Thursday, 5 March 2009

Another year... another Davis Cup

The 2009 Davis Cup begins this weekend; a bizarre event in tennis. I am always surprised by the number of top players prepared to travel around the world to play a couple of matches where no result really matters until they have arduously made it through to the final. Of course that is the same in a normal ATP tour event but they take place over one week and not a year.

The event has always been a bit of a sideshow in Britain simply because we seem incapable of having more than 1 good player. I suppose if Britain had the depth of France, Spain or Argentina then the interest would be significantly higher. Murray has pulled out injured for the tie vs Ukraine, though his emphusiasm for the Davis Cup must be small after he won both his matches last Autumn yet Great Britain were still relegated. I doubt he sees much importance in the Davis Cup and why should he? If there is no one capable of winning the other three matches is there any point him turning up?

I didn't follow much of the Dubai Open as I was busy trying to ski in the French Alps. There is something slightly worrying about being a quarter of the way down a piste before realising that you are nowhere near good enough to make it to the bottom! Cue spending the next hour falling over as you try to make your way to the end. Skiing must be one of the most exhausting things you can do and I think I will need a week to recover!

Monday, 16 February 2009

A guide on how to shoot yourself in the foot

Female Israeli tennis player Shahar Peer has been refused entry into the United Arab Emirates. She was scheduled to play Anna Chakvetadze in the first round but will now be on her way home. Although the border control have not given any reason, it is pretty obvious that it is because she is an Israeli citizen and the U.A.E do not recognise Israel.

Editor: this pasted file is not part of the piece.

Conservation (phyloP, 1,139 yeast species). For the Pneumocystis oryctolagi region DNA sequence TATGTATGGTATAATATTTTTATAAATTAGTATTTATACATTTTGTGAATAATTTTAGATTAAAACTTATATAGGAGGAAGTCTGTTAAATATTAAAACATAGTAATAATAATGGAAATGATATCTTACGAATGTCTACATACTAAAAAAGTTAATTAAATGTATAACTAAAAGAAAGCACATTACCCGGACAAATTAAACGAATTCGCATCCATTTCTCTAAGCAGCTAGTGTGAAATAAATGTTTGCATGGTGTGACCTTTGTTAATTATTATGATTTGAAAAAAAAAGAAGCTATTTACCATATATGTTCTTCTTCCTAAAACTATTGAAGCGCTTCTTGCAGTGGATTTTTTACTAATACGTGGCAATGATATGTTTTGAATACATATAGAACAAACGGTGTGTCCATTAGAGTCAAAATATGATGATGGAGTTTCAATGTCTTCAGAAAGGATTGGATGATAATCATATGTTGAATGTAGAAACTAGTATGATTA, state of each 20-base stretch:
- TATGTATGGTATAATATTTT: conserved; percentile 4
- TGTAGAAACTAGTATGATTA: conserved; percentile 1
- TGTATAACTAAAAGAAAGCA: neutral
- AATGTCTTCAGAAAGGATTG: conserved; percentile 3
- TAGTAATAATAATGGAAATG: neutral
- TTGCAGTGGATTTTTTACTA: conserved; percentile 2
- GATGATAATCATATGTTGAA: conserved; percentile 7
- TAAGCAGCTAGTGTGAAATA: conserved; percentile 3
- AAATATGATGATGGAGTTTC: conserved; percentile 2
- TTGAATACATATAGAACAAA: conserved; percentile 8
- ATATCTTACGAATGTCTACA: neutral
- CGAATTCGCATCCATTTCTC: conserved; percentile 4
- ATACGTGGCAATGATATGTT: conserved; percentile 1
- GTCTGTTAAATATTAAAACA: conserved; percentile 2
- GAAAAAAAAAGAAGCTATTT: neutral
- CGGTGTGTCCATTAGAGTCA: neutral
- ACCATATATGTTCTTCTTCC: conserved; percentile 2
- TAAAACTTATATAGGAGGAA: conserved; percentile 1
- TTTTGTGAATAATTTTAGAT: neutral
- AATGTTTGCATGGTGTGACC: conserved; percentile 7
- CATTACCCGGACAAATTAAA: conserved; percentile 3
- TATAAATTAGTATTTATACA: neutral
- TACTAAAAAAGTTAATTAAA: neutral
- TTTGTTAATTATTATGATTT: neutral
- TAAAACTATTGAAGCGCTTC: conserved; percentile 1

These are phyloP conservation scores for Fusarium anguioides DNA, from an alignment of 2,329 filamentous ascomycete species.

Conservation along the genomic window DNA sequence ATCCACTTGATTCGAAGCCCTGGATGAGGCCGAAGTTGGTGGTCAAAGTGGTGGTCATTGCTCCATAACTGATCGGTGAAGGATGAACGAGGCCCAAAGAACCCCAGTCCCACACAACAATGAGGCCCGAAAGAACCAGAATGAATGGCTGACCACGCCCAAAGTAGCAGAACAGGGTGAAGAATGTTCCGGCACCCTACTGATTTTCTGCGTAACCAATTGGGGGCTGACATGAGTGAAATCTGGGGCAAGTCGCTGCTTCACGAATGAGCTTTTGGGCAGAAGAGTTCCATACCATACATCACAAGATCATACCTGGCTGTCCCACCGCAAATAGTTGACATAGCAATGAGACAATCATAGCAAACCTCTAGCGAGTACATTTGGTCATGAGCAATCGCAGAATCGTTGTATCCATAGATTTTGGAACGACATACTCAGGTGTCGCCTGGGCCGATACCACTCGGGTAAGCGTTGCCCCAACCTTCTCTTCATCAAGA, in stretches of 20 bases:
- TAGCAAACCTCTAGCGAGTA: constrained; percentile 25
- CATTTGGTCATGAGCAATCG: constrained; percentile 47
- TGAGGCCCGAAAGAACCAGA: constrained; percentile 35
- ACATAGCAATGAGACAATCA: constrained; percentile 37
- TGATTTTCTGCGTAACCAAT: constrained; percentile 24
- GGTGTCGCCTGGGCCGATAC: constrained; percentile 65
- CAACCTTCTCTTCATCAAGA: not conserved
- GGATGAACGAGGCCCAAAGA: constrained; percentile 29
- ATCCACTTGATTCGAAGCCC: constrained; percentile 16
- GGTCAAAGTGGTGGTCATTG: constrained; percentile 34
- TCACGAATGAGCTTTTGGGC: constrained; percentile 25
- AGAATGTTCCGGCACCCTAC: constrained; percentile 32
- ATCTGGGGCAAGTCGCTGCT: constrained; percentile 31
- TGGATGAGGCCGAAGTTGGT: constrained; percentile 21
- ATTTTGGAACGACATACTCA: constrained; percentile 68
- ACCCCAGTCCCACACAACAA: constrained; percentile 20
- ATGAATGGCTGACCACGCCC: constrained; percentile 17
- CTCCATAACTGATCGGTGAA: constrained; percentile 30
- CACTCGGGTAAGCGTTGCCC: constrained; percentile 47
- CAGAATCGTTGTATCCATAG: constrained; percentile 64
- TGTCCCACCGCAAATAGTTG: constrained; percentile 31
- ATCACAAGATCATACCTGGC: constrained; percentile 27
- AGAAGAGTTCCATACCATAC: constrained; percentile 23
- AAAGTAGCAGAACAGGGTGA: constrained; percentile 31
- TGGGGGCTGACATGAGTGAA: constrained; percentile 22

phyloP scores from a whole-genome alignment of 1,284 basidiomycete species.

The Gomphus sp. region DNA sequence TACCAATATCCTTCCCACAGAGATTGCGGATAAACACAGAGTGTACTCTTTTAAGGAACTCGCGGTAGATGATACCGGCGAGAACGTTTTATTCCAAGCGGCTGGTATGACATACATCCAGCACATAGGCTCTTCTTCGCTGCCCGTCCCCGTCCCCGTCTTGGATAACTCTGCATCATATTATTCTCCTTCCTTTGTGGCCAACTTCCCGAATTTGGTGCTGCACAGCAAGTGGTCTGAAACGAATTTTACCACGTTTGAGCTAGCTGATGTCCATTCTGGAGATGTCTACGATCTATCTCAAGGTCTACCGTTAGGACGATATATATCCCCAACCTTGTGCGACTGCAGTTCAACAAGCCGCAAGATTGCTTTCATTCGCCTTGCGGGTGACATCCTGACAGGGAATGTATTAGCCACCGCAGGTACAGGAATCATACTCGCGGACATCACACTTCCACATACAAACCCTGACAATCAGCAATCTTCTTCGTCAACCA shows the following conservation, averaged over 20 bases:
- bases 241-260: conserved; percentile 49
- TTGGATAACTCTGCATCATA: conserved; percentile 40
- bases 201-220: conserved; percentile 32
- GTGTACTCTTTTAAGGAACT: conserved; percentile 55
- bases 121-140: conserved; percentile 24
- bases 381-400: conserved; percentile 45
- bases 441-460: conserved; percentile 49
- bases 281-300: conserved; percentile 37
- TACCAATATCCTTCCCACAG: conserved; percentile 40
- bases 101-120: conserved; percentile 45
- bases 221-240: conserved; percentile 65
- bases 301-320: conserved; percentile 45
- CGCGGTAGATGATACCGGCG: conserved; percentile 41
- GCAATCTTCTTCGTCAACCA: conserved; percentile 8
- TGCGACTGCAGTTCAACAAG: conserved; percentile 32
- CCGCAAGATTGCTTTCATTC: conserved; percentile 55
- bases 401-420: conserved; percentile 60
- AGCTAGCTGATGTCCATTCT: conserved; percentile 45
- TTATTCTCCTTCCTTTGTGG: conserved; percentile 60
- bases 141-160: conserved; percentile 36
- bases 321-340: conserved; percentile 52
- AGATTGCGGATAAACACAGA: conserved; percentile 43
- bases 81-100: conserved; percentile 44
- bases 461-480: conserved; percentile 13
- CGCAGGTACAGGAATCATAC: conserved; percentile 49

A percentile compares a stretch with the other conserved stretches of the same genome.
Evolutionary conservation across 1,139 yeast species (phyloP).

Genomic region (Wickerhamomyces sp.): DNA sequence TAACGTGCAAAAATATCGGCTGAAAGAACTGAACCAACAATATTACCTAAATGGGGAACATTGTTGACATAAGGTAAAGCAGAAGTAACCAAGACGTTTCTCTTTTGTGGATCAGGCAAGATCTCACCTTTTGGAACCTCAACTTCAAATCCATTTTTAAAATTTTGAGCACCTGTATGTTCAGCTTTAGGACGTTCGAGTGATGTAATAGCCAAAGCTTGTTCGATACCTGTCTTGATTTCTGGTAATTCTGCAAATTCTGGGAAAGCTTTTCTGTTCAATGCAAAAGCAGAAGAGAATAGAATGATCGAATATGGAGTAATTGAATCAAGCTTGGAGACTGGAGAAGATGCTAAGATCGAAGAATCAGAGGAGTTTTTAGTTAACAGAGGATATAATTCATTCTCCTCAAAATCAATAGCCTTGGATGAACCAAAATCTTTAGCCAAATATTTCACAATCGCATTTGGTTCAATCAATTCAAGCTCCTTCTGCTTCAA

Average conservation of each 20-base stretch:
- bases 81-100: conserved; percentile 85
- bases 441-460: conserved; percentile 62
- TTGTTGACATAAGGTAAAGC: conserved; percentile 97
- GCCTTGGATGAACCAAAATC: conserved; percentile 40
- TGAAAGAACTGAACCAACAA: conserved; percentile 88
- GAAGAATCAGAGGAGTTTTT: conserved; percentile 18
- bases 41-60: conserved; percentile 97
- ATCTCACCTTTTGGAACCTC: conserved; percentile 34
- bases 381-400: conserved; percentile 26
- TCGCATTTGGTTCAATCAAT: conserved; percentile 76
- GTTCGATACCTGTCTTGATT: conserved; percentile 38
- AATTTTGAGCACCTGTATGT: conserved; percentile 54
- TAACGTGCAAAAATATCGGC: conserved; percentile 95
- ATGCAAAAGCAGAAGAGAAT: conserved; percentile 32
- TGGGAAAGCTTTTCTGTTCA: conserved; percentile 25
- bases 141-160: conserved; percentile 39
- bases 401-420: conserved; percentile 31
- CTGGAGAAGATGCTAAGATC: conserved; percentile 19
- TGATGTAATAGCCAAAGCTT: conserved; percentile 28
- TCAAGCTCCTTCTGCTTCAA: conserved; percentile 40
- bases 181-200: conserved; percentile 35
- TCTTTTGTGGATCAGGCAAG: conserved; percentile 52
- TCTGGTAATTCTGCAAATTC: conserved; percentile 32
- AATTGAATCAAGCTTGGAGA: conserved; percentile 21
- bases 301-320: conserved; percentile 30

The whole situation is so ridiculous in the extreme that it seems surreal. Dubai and other Middle Eastern countries have been so desperately trying to attract sports such as tennis and formula one that they have been prepared to pay way over the odds. It is therefore astonishing that they would throw that all away by not ensuring that all the players would be allowed into the country!

The incompetence of all involved is breathtaking. The organisers of the tournament knew when they made the draw that Peer would be playing. They also must have known that she was Israeli yet could not make sure she was allowed into the country!

It looks likely because of this that the event will be dropped from next year's WTA Tour. It will be interesting to see how the mens' tour responds to these events.

On a better note, well done Andy Murray for winning Rotterdam. What a shame he could not have won in Melbourne instead!

Wednesday, 4 February 2009

Australian Open Review

And so the first slam of the year is over. Two weeks of sun-drenched tennis in one of the hottest slams in history. The Australian Open was like an all consuming virus that wears you down and saps your energy. I'm not just talking about the players in either. With play starting at midnight London time and ending around 11am, staying awake for the big matches requires real dedication! There were many matches (including Andy Murray vs Fernando Verdasco), where I fell asleep in the middle of an epic encounter, only to wake to find that I had missed the end. I don't know about other UK tennis fans, but the Aussie open has completely destroyed my sleeping pattern!

The tournament itself was not the best in terms of quality, though I admittedly missed Nadal vs Verdasco which I've heard was a classic. The heat took its toll on some players and there were a surprisingly high number of retirements for so early in the season. Monfils, Djokovic and Azarenka all threw in the towel, with Azarenka a particular disappointment. For a set she comprehensively outplayed Serena Williams, hitting a wonderful array of winners from both sides. Alas a few games into the second set she could barely move and broke down in tears. Hopefully she will be back stronger later on in 2009 as she definitely has the game to win slam titles.